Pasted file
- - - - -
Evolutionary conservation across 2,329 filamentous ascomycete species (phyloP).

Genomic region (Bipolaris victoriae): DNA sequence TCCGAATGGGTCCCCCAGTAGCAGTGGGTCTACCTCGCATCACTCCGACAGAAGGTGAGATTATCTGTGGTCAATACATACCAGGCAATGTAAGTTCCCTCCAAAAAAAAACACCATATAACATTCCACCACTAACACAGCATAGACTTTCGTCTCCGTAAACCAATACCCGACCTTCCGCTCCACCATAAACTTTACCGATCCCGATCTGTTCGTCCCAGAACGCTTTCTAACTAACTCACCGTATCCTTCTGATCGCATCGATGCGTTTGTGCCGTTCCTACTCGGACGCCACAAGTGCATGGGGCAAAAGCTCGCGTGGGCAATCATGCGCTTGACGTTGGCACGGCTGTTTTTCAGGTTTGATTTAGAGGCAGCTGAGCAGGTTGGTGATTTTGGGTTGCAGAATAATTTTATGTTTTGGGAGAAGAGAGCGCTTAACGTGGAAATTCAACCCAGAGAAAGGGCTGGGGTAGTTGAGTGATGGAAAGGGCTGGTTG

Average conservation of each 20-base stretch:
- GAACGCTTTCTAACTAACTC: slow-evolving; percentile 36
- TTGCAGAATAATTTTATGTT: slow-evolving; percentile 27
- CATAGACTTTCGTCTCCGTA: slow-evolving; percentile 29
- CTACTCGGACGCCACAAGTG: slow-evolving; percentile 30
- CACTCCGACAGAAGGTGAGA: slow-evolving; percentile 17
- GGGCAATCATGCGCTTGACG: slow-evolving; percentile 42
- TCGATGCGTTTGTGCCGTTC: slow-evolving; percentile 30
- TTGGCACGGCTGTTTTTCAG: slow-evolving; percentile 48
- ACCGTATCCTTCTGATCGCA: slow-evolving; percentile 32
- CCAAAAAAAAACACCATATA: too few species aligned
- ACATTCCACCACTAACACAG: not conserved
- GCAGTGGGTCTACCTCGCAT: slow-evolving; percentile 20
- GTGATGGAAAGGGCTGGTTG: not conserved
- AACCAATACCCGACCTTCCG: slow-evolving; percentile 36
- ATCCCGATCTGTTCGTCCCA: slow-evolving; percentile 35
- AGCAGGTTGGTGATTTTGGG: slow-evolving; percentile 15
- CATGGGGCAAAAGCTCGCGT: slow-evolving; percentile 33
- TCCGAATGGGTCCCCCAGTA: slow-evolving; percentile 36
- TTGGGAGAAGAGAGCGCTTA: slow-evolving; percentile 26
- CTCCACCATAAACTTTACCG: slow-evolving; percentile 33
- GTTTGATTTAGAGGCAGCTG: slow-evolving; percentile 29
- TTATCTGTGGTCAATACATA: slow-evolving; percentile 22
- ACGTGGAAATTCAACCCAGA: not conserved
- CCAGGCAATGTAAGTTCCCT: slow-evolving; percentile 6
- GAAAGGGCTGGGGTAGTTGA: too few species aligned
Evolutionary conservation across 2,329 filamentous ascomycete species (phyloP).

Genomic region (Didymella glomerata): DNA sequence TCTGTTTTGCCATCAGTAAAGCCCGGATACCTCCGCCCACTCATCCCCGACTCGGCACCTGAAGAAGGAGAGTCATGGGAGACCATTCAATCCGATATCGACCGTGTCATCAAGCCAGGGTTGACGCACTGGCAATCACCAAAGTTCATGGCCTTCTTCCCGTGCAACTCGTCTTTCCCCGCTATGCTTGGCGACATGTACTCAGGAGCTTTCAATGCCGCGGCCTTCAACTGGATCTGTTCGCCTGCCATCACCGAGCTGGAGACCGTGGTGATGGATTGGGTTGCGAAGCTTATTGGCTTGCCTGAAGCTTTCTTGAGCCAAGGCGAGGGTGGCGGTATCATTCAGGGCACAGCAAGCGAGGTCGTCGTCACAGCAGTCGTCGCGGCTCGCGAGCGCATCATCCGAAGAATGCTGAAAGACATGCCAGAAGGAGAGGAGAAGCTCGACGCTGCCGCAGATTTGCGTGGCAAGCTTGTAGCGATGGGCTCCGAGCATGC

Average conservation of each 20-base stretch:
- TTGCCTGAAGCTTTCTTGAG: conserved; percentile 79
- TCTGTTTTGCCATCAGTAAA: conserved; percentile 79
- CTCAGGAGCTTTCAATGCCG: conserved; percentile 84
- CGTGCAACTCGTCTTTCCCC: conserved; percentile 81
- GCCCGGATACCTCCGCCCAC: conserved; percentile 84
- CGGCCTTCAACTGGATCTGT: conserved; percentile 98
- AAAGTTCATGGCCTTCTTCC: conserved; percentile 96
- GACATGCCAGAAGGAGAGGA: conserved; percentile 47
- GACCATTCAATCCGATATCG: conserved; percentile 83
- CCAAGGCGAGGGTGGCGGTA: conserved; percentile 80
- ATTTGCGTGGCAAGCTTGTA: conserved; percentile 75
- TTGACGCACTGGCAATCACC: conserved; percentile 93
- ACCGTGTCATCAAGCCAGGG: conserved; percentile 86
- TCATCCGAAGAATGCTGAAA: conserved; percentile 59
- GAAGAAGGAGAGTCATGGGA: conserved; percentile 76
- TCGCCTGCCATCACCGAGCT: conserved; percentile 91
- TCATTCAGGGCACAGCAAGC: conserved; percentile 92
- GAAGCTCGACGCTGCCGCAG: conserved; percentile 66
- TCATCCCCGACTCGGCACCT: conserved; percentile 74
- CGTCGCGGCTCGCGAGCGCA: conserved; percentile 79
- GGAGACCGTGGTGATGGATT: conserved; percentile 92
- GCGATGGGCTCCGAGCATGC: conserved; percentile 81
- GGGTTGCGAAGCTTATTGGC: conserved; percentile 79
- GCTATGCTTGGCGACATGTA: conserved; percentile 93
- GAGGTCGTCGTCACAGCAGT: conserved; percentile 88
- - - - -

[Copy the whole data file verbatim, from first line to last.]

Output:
Evolutionary conservation across 2,329 filamentous ascomycete species (phyloP).

Genomic region (Bipolaris victoriae): DNA sequence TCCGAATGGGTCCCCCAGTAGCAGTGGGTCTACCTCGCATCACTCCGACAGAAGGTGAGATTATCTGTGGTCAATACATACCAGGCAATGTAAGTTCCCTCCAAAAAAAAACACCATATAACATTCCACCACTAACACAGCATAGACTTTCGTCTCCGTAAACCAATACCCGACCTTCCGCTCCACCATAAACTTTACCGATCCCGATCTGTTCGTCCCAGAACGCTTTCTAACTAACTCACCGTATCCTTCTGATCGCATCGATGCGTTTGTGCCGTTCCTACTCGGACGCCACAAGTGCATGGGGCAAAAGCTCGCGTGGGCAATCATGCGCTTGACGTTGGCACGGCTGTTTTTCAGGTTTGATTTAGAGGCAGCTGAGCAGGTTGGTGATTTTGGGTTGCAGAATAATTTTATGTTTTGGGAGAAGAGAGCGCTTAACGTGGAAATTCAACCCAGAGAAAGGGCTGGGGTAGTTGAGTGATGGAAAGGGCTGGTTG

Average conservation of each 20-base stretch:
- GAACGCTTTCTAACTAACTC: slow-evolving; percentile 36
- TTGCAGAATAATTTTATGTT: slow-evolving; percentile 27
- CATAGACTTTCGTCTCCGTA: slow-evolving; percentile 29
- CTACTCGGACGCCACAAGTG: slow-evolving; percentile 30
- CACTCCGACAGAAGGTGAGA: slow-evolving; percentile 17
- GGGCAATCATGCGCTTGACG: slow-evolving; percentile 42
- TCGATGCGTTTGTGCCGTTC: slow-evolving; percentile 30
- TTGGCACGGCTGTTTTTCAG: slow-evolving; percentile 48
- ACCGTATCCTTCTGATCGCA: slow-evolving; percentile 32
- CCAAAAAAAAACACCATATA: too few species aligned
- ACATTCCACCACTAACACAG: not conserved
- GCAGTGGGTCTACCTCGCAT: slow-evolving; percentile 20
- GTGATGGAAAGGGCTGGTTG: not conserved
- AACCAATACCCGACCTTCCG: slow-evolving; percentile 36
- ATCCCGATCTGTTCGTCCCA: slow-evolving; percentile 35
- AGCAGGTTGGTGATTTTGGG: slow-evolving; percentile 15
- CATGGGGCAAAAGCTCGCGT: slow-evolving; percentile 33
- TCCGAATGGGTCCCCCAGTA: slow-evolving; percentile 36
- TTGGGAGAAGAGAGCGCTTA: slow-evolving; percentile 26
- CTCCACCATAAACTTTACCG: slow-evolving; percentile 33
- GTTTGATTTAGAGGCAGCTG: slow-evolving; percentile 29
- TTATCTGTGGTCAATACATA: slow-evolving; percentile 22
- ACGTGGAAATTCAACCCAGA: not conserved
- CCAGGCAATGTAAGTTCCCT: slow-evolving; percentile 6
- GAAAGGGCTGGGGTAGTTGA: too few species aligned
Evolutionary conservation across 2,329 filamentous ascomycete species (phyloP).

Genomic region (Didymella glomerata): DNA sequence TCTGTTTTGCCATCAGTAAAGCCCGGATACCTCCGCCCACTCATCCCCGACTCGGCACCTGAAGAAGGAGAGTCATGGGAGACCATTCAATCCGATATCGACCGTGTCATCAAGCCAGGGTTGACGCACTGGCAATCACCAAAGTTCATGGCCTTCTTCCCGTGCAACTCGTCTTTCCCCGCTATGCTTGGCGACATGTACTCAGGAGCTTTCAATGCCGCGGCCTTCAACTGGATCTGTTCGCCTGCCATCACCGAGCTGGAGACCGTGGTGATGGATTGGGTTGCGAAGCTTATTGGCTTGCCTGAAGCTTTCTTGAGCCAAGGCGAGGGTGGCGGTATCATTCAGGGCACAGCAAGCGAGGTCGTCGTCACAGCAGTCGTCGCGGCTCGCGAGCGCATCATCCGAAGAATGCTGAAAGACATGCCAGAAGGAGAGGAGAAGCTCGACGCTGCCGCAGATTTGCGTGGCAAGCTTGTAGCGATGGGCTCCGAGCATGC

Average conservation of each 20-base stretch:
- TTGCCTGAAGCTTTCTTGAG: conserved; percentile 79
- TCTGTTTTGCCATCAGTAAA: conserved; percentile 79
- CTCAGGAGCTTTCAATGCCG: conserved; percentile 84
- CGTGCAACTCGTCTTTCCCC: conserved; percentile 81
- GCCCGGATACCTCCGCCCAC: conserved; percentile 84
- CGGCCTTCAACTGGATCTGT: conserved; percentile 98
- AAAGTTCATGGCCTTCTTCC: conserved; percentile 96
- GACATGCCAGAAGGAGAGGA: conserved; percentile 47
- GACCATTCAATCCGATATCG: conserved; percentile 83
- CCAAGGCGAGGGTGGCGGTA: conserved; percentile 80
- ATTTGCGTGGCAAGCTTGTA: conserved; percentile 75
- TTGACGCACTGGCAATCACC: conserved; percentile 93
- ACCGTGTCATCAAGCCAGGG: conserved; percentile 86
- TCATCCGAAGAATGCTGAAA: conserved; percentile 59
- GAAGAAGGAGAGTCATGGGA: conserved; percentile 76
- TCGCCTGCCATCACCGAGCT: conserved; percentile 91
- TCATTCAGGGCACAGCAAGC: conserved; percentile 92
- GAAGCTCGACGCTGCCGCAG: conserved; percentile 66
- TCATCCCCGACTCGGCACCT: conserved; percentile 74
- CGTCGCGGCTCGCGAGCGCA: conserved; percentile 79
- GGAGACCGTGGTGATGGATT: conserved; percentile 92
- GCGATGGGCTCCGAGCATGC: conserved; percentile 81
- GGGTTGCGAAGCTTATTGGC: conserved; percentile 79
- GCTATGCTTGGCGACATGTA: conserved; percentile 93
- GAGGTCGTCGTCACAGCAGT: conserved; percentile 88